Squid & cream

By | 2nd September 2010

With summer coming to an end (although the recent weather over the Bank Holiday suggests this has already happened) we can look forward with keen anticipation to what the autumn and the first half of 2011 will bring.

Incidentally, why do we all still have to suffer bank holidays? Given to bank workers in the late 19th century who did not have proper holidays, they are an outmoded concept where the state allows you to have a holiday on a given Monday when the weather is “guaranteed” to be poor and everyone else is on holiday so you cannot get anything done. Note to Coalition: Abolish bank holidays (except Christmas and Easter as these are religious festivals) and allow everyone an additional number of days of statutory holidays to be taken when we want and not just because it is ghastly Wilsonian May Day or August 31st!

Politics aside (and I am not going to talk about Florence Rose Endellion or “Uncle” Nick, still less the effects of the June Budget or the forthcoming Spending Review) the next few months in the legal and technology world seem likely to be dominated by:

  • Strong competition between law firms for juicy big ticket litigation.
  • The introduction in October of the new Practice Direction 31B and the formal passing into the rules of the Electronic Documents Questionnaire.  (A commentary will appear shortly in the resources section opposite).
  • Ongoing debate about LPOs.
  • The emergence of the Third Party Litigation Funders as mainstream providers of funds for litigation (always assuming there are willing investors brave enough to provide the funds in the first place).
  • Continuing downward pressure on law firm costs exerted by clients and general counsel. In turn this will lead to increased pressure on profit margins as much of the low hanging fruit has already been plucked by the managing partners and CEOs of firms keen to reduce costs as demonstrated by the recent reported profits surge across many of the larger firms. It will not be so easy next time round and the firms who succeed will be those which are prepared to offer fresh and innovative solutions to old problems.
  • The increasing use of technology in Early Case Assessment, Document Review, Disclosure, etc
  • Further rationalisation of the technology vendor market: economic pressures and the ability to keep up with the changes in technology will take their toll.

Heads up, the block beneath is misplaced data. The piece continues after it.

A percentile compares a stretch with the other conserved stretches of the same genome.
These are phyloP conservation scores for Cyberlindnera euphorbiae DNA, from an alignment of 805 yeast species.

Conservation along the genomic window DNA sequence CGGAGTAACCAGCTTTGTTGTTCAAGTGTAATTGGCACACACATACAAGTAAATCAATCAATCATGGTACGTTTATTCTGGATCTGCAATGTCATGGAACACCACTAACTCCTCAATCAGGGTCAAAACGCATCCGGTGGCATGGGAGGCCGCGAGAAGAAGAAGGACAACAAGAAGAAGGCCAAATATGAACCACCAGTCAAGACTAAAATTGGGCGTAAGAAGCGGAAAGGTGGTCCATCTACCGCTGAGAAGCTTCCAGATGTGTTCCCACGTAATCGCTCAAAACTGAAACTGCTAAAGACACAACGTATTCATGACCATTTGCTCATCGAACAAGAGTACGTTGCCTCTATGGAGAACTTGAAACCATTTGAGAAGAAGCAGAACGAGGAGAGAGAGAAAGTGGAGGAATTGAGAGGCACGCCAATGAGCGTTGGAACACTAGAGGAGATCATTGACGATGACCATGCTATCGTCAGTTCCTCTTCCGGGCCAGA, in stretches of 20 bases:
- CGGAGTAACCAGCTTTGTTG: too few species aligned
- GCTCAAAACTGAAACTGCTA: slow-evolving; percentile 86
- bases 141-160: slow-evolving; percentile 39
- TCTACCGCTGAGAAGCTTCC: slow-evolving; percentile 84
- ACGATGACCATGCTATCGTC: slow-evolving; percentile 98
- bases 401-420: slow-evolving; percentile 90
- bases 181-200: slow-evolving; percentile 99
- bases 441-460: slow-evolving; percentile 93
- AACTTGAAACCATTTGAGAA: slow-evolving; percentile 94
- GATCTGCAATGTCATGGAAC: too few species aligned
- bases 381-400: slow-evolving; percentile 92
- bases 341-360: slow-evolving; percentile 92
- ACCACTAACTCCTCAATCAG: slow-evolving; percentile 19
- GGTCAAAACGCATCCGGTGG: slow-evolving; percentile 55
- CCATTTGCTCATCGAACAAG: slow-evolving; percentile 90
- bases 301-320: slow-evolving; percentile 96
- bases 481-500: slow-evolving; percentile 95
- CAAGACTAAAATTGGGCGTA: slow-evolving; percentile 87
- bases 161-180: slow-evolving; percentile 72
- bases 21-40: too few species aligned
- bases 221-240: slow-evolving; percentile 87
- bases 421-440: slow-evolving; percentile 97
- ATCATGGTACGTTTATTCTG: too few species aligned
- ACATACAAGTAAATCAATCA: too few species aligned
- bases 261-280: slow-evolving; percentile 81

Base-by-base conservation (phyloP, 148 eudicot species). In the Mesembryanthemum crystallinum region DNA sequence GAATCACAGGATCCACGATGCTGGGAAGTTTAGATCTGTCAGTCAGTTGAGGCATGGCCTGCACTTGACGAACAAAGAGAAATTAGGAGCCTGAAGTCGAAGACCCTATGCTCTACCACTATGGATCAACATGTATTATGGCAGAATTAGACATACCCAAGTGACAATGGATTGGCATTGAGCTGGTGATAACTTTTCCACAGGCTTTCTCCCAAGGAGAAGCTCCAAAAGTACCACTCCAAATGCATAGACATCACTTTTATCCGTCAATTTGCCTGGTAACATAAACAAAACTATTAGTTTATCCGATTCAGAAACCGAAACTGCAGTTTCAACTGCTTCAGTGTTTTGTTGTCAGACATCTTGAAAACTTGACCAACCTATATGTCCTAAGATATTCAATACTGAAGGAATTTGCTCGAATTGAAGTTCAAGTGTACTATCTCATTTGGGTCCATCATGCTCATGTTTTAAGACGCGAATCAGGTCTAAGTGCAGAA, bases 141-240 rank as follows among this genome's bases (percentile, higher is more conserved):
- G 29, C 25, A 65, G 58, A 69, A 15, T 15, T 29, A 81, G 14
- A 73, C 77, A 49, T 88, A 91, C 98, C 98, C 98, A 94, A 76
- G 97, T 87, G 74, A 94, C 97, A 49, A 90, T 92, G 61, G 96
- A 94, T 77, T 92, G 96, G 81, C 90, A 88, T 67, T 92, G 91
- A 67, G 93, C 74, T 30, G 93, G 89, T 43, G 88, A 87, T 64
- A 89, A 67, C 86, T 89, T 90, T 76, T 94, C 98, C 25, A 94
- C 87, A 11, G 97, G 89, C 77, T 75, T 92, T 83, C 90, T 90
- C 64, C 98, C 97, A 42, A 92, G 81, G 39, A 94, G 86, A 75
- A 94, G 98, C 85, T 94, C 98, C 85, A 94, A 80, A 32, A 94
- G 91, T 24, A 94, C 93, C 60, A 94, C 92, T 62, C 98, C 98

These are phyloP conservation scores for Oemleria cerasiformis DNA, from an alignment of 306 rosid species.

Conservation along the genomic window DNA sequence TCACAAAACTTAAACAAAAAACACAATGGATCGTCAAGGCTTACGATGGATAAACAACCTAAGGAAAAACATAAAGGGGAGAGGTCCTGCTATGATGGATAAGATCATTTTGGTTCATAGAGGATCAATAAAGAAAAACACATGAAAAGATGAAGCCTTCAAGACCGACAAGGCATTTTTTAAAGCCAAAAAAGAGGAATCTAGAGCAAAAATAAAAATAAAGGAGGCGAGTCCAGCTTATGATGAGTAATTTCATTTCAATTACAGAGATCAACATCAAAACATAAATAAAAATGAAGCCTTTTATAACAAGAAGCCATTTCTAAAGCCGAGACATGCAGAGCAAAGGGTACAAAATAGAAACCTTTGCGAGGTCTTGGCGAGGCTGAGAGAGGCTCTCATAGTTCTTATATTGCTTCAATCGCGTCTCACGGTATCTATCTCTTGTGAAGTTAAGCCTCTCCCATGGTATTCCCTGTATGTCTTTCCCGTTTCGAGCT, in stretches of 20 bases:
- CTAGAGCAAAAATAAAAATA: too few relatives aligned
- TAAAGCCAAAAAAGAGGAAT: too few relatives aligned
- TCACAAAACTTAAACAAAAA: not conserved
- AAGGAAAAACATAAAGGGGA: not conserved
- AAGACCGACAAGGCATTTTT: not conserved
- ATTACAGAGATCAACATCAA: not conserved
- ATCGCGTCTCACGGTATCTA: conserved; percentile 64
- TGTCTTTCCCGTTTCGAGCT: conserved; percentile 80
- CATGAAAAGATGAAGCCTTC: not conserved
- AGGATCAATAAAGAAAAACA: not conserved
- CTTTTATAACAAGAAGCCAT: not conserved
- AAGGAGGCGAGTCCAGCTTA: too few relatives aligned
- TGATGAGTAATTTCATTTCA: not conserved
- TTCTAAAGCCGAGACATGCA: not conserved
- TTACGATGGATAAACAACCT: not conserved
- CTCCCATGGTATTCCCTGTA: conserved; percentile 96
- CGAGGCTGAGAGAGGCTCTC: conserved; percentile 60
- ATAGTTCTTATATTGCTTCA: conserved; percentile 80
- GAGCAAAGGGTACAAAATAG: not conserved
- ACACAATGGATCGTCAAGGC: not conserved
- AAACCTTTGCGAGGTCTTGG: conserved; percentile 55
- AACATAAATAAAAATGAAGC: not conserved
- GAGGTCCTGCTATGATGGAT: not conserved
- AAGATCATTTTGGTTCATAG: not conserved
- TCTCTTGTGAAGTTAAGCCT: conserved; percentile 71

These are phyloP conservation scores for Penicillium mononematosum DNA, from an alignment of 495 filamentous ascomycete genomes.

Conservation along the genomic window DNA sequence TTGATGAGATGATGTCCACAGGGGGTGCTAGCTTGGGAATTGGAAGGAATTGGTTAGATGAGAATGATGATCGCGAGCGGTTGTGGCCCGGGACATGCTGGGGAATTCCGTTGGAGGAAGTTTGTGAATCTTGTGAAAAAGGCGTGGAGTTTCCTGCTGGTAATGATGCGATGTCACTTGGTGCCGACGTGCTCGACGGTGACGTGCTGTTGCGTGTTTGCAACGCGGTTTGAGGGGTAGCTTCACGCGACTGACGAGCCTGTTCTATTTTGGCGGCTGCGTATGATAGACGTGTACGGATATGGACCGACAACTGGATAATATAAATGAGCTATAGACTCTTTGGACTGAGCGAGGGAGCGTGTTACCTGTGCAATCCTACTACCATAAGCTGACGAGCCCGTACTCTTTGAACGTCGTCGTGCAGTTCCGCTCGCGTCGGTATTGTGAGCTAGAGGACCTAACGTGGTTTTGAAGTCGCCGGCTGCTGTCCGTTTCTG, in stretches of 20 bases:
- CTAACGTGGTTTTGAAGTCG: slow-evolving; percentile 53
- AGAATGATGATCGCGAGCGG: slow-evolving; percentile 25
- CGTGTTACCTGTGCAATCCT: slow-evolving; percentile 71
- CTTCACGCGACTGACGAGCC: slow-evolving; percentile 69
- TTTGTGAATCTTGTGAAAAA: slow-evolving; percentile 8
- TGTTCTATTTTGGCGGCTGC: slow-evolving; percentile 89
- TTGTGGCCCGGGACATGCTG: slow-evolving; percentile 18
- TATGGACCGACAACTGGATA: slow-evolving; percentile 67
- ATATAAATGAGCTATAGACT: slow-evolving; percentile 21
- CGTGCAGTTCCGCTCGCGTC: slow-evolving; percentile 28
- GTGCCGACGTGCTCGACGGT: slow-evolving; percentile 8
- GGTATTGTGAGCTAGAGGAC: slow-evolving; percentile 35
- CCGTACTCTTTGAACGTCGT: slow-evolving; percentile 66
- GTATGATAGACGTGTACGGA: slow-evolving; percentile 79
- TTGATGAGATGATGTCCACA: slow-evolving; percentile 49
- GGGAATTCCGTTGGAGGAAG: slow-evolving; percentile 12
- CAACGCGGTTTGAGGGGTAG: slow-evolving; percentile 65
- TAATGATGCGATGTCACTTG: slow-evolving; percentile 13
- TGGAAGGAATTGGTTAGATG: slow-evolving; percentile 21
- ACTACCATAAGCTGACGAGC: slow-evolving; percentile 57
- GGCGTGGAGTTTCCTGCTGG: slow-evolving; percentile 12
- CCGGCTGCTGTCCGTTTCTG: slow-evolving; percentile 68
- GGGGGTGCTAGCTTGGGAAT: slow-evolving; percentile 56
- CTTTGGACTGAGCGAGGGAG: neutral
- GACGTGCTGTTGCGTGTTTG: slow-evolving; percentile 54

I predict that we will see all of the above soon even if the timescale I have suggested turns out to be more elastic.

We are all in for a bumpy ride. Squid and Cream anyone?

A recent report in The Times from Japan noted that an electrical engineer is out to change the culinary world as we know it. I cannot provide a link as that newspaper has decided to cut itself off from the reading public who are encouraged to pay for what was previously free and Google has therefore taken down the links! So that we can share the phenomenon, I can tell you that, armed with a gadget the size of a large marker pen, Professor Kiyoshi Toko of the University of Kynshu prepares combinations of food, for instance carefully mixing soy sauce with crème caramel to create the exact taste of sea urchin. It is all about electrical impulses sent to the brain by the taste receptors in the mouth when they come into contact with food and drink. The implications, according to Professor Toko, are huge. (Implications are always huge! Has anyone come across “tiny” implications)?

A prod with the gadget (a sort of sensor) which can replicate the minute electrical differentials as food hits taste buds could immediately establish provenance and quality. No pun intended, but in essence, the good Professor is trying to make taste objective. And squid and cream? Apparently it tastes like strawberry shortcake!

The point of all this is our old friend innovation coupled with a dash of experimentation on the side. Sadly it does not always work out as I am sure the guinea pigs at Kynshu University will readily testify. Some things just do not change for the better. I was sad to learn that the ancient post of Judge Advocate General of the Fleet had been abolished as long ago as 2004. Established in 1663, the post was held by a civilian judge responsible for the supervision of the Royal Navy’s court martial system. The 28th and last holder was Commander His Honour Judge John Sessions who died in June this year and the duties he discharged have now been subsumed into those of the Judge Advocate General who deals with the Army and the RAF as well no doubt with a phalanx of officials at the MOD. I have bemoaned the passing of the Lord Chancellor’s Department and the arrival of the Ministry of Justice before and time will tell whether these changes are an improvement or not.

However, innovation and experimentation are vital to law firms and particularly in the area of litigation. Examples include:

  • Litigation Funding, where to next?
  • LPOs, the debate continues!
  • New technology, because technology always changes. Ask Professor Toko!

I will return to each of these at a later date as I believe we will hear more about them all in the coming months.

In the meantime, and as a taster (since we are experimenting with food) I was interested to read the article by Gabe Acevedo, an attorney in Washington DC, writing in Above the Law, which contemplates the growing use of technology and the social media as a possible counter to the rise and rise of LPO:  Could Technology Turn The Tide Against Legal Outsourcing Overseas?, Above the Law, 12th August, 2010.